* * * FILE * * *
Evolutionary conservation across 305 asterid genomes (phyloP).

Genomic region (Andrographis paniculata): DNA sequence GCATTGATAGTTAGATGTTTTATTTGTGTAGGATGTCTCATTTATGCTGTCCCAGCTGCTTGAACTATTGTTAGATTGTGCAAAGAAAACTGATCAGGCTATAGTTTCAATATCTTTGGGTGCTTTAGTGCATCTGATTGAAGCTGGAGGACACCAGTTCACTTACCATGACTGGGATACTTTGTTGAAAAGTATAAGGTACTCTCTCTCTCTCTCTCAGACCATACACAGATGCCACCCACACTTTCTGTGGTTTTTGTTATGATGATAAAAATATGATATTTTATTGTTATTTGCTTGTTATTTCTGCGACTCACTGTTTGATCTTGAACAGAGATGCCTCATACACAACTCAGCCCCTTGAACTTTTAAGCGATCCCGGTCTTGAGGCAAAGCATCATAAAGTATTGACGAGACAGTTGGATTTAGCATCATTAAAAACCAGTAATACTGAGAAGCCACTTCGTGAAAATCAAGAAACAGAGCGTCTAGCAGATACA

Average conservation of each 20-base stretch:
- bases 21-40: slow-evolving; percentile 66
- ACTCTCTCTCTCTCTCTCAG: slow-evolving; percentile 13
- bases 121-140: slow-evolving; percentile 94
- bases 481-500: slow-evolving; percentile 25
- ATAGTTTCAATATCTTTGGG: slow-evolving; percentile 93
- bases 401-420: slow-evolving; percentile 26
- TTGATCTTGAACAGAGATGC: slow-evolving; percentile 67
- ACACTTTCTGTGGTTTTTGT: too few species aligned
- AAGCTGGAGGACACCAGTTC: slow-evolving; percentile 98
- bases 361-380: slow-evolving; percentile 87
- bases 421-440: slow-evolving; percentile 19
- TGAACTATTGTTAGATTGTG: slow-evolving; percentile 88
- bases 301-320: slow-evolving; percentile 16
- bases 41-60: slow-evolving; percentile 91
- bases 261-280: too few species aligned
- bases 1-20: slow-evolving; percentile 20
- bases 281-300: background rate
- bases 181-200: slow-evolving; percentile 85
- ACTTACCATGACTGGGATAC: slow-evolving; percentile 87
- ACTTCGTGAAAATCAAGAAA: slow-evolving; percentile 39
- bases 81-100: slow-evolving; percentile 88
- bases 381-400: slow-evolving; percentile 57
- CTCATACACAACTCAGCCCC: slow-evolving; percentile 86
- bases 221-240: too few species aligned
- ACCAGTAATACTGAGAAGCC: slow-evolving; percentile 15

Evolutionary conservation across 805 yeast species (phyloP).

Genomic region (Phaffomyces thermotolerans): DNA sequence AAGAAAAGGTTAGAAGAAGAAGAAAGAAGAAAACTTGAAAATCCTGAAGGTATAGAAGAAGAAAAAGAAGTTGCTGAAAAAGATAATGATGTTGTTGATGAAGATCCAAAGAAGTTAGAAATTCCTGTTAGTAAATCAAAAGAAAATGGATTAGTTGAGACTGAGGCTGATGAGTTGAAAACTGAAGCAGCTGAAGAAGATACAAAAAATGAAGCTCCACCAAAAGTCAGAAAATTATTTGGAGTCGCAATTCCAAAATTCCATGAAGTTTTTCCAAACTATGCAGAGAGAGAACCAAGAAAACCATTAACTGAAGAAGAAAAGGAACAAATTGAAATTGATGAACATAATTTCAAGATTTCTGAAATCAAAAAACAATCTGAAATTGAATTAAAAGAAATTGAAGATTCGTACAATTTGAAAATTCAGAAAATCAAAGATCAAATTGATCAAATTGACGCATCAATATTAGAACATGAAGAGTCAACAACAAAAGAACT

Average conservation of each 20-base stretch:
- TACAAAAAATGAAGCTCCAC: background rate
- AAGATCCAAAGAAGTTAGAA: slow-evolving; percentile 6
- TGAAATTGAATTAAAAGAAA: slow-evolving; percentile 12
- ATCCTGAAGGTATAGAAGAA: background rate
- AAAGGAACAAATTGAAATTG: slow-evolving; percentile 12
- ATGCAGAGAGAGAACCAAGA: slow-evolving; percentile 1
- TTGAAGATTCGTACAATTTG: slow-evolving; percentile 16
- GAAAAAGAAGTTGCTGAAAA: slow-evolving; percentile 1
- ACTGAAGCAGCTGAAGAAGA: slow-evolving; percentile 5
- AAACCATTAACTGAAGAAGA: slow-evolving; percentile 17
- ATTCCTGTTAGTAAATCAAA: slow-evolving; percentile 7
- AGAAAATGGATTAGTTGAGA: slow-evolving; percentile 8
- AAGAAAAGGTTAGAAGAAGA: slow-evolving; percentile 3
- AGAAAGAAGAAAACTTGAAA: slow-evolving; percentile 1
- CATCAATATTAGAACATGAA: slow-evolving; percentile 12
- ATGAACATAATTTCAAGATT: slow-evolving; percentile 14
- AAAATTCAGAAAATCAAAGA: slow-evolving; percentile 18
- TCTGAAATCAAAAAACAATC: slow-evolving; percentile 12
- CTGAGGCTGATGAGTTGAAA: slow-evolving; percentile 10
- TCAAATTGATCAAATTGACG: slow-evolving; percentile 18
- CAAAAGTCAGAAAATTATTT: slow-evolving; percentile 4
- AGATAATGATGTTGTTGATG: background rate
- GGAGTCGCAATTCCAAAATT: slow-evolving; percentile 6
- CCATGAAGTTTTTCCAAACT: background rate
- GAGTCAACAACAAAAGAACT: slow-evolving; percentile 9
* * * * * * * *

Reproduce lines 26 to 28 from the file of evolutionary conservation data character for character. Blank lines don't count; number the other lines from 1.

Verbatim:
- CTCATACACAACTCAGCCCC: slow-evolving; percentile 86
- bases 221-240: too few species aligned
- ACCAGTAATACTGAGAAGCC: slow-evolving; percentile 15